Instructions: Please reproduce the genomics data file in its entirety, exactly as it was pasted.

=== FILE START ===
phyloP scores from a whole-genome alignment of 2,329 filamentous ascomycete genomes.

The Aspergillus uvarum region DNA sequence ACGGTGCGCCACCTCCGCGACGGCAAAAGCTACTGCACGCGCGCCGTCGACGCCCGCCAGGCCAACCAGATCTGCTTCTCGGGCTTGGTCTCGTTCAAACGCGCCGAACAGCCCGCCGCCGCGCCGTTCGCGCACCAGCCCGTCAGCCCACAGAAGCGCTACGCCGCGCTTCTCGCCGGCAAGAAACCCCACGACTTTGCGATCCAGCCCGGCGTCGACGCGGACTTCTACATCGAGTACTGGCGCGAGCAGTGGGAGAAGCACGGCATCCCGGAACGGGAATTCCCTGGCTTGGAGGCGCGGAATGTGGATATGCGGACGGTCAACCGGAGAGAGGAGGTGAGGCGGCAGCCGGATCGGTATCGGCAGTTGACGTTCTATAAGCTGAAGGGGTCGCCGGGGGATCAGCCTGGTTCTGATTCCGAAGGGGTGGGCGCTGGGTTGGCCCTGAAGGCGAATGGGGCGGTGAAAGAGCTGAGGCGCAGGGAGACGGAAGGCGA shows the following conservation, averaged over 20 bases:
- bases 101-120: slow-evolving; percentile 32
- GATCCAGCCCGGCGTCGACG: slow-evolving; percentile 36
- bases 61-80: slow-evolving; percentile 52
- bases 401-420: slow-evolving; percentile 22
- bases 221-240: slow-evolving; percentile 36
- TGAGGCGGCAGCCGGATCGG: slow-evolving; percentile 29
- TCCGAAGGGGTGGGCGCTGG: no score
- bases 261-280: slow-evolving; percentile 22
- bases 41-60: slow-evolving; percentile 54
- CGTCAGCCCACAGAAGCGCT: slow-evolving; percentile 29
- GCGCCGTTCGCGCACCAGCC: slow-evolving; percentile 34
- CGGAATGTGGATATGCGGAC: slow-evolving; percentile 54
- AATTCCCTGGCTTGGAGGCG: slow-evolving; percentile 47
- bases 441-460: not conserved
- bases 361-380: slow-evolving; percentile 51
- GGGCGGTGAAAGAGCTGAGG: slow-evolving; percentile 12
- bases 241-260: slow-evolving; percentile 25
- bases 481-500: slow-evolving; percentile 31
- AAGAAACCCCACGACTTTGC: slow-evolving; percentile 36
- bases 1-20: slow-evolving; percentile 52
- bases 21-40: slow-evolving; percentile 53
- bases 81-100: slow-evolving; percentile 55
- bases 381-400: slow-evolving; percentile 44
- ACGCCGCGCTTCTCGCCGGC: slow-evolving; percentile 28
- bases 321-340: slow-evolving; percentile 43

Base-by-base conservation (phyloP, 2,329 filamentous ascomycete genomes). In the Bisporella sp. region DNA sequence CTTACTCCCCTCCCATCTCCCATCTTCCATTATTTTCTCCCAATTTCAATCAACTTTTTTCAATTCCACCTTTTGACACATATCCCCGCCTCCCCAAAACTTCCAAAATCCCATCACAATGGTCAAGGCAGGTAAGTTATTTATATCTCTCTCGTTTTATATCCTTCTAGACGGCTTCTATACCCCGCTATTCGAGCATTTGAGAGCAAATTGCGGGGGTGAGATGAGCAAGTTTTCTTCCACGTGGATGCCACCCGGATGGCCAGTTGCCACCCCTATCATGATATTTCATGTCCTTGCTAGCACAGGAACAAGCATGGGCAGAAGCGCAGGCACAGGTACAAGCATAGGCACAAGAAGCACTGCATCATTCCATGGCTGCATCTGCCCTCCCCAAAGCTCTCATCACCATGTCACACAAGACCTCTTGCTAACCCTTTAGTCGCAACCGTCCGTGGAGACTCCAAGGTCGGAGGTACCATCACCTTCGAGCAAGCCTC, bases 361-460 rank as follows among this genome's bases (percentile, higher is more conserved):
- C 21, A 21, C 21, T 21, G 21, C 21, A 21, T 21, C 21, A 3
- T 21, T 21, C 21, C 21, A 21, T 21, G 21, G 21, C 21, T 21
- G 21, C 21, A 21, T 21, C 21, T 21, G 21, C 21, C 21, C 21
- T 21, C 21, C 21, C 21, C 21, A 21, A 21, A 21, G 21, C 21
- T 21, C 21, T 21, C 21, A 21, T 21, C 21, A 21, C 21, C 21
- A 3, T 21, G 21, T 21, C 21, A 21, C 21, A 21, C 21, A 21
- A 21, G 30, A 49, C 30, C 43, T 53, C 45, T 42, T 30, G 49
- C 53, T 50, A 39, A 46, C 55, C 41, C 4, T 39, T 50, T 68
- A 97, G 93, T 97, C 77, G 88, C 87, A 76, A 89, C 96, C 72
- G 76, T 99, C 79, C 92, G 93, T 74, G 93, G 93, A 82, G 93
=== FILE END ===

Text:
phyloP scores from a whole-genome alignment of 2,329 filamentous ascomycete genomes.

The Aspergillus uvarum region DNA sequence ACGGTGCGCCACCTCCGCGACGGCAAAAGCTACTGCACGCGCGCCGTCGACGCCCGCCAGGCCAACCAGATCTGCTTCTCGGGCTTGGTCTCGTTCAAACGCGCCGAACAGCCCGCCGCCGCGCCGTTCGCGCACCAGCCCGTCAGCCCACAGAAGCGCTACGCCGCGCTTCTCGCCGGCAAGAAACCCCACGACTTTGCGATCCAGCCCGGCGTCGACGCGGACTTCTACATCGAGTACTGGCGCGAGCAGTGGGAGAAGCACGGCATCCCGGAACGGGAATTCCCTGGCTTGGAGGCGCGGAATGTGGATATGCGGACGGTCAACCGGAGAGAGGAGGTGAGGCGGCAGCCGGATCGGTATCGGCAGTTGACGTTCTATAAGCTGAAGGGGTCGCCGGGGGATCAGCCTGGTTCTGATTCCGAAGGGGTGGGCGCTGGGTTGGCCCTGAAGGCGAATGGGGCGGTGAAAGAGCTGAGGCGCAGGGAGACGGAAGGCGA shows the following conservation, averaged over 20 bases:
- bases 101-120: slow-evolving; percentile 32
- GATCCAGCCCGGCGTCGACG: slow-evolving; percentile 36
- bases 61-80: slow-evolving; percentile 52
- bases 401-420: slow-evolving; percentile 22
- bases 221-240: slow-evolving; percentile 36
- TGAGGCGGCAGCCGGATCGG: slow-evolving; percentile 29
- TCCGAAGGGGTGGGCGCTGG: no score
- bases 261-280: slow-evolving; percentile 22
- bases 41-60: slow-evolving; percentile 54
- CGTCAGCCCACAGAAGCGCT: slow-evolving; percentile 29
- GCGCCGTTCGCGCACCAGCC: slow-evolving; percentile 34
- CGGAATGTGGATATGCGGAC: slow-evolving; percentile 54
- AATTCCCTGGCTTGGAGGCG: slow-evolving; percentile 47
- bases 441-460: not conserved
- bases 361-380: slow-evolving; percentile 51
- GGGCGGTGAAAGAGCTGAGG: slow-evolving; percentile 12
- bases 241-260: slow-evolving; percentile 25
- bases 481-500: slow-evolving; percentile 31
- AAGAAACCCCACGACTTTGC: slow-evolving; percentile 36
- bases 1-20: slow-evolving; percentile 52
- bases 21-40: slow-evolving; percentile 53
- bases 81-100: slow-evolving; percentile 55
- bases 381-400: slow-evolving; percentile 44
- ACGCCGCGCTTCTCGCCGGC: slow-evolving; percentile 28
- bases 321-340: slow-evolving; percentile 43

Base-by-base conservation (phyloP, 2,329 filamentous ascomycete genomes). In the Bisporella sp. region DNA sequence CTTACTCCCCTCCCATCTCCCATCTTCCATTATTTTCTCCCAATTTCAATCAACTTTTTTCAATTCCACCTTTTGACACATATCCCCGCCTCCCCAAAACTTCCAAAATCCCATCACAATGGTCAAGGCAGGTAAGTTATTTATATCTCTCTCGTTTTATATCCTTCTAGACGGCTTCTATACCCCGCTATTCGAGCATTTGAGAGCAAATTGCGGGGGTGAGATGAGCAAGTTTTCTTCCACGTGGATGCCACCCGGATGGCCAGTTGCCACCCCTATCATGATATTTCATGTCCTTGCTAGCACAGGAACAAGCATGGGCAGAAGCGCAGGCACAGGTACAAGCATAGGCACAAGAAGCACTGCATCATTCCATGGCTGCATCTGCCCTCCCCAAAGCTCTCATCACCATGTCACACAAGACCTCTTGCTAACCCTTTAGTCGCAACCGTCCGTGGAGACTCCAAGGTCGGAGGTACCATCACCTTCGAGCAAGCCTC, bases 361-460 rank as follows among this genome's bases (percentile, higher is more conserved):
- C 21, A 21, C 21, T 21, G 21, C 21, A 21, T 21, C 21, A 3
- T 21, T 21, C 21, C 21, A 21, T 21, G 21, G 21, C 21, T 21
- G 21, C 21, A 21, T 21, C 21, T 21, G 21, C 21, C 21, C 21
- T 21, C 21, C 21, C 21, C 21, A 21, A 21, A 21, G 21, C 21
- T 21, C 21, T 21, C 21, A 21, T 21, C 21, A 21, C 21, C 21
- A 3, T 21, G 21, T 21, C 21, A 21, C 21, A 21, C 21, A 21
- A 21, G 30, A 49, C 30, C 43, T 53, C 45, T 42, T 30, G 49
- C 53, T 50, A 39, A 46, C 55, C 41, C 4, T 39, T 50, T 68
- A 97, G 93, T 97, C 77, G 88, C 87, A 76, A 89, C 96, C 72
- G 76, T 99, C 79, C 92, G 93, T 74, G 93, G 93, A 82, G 93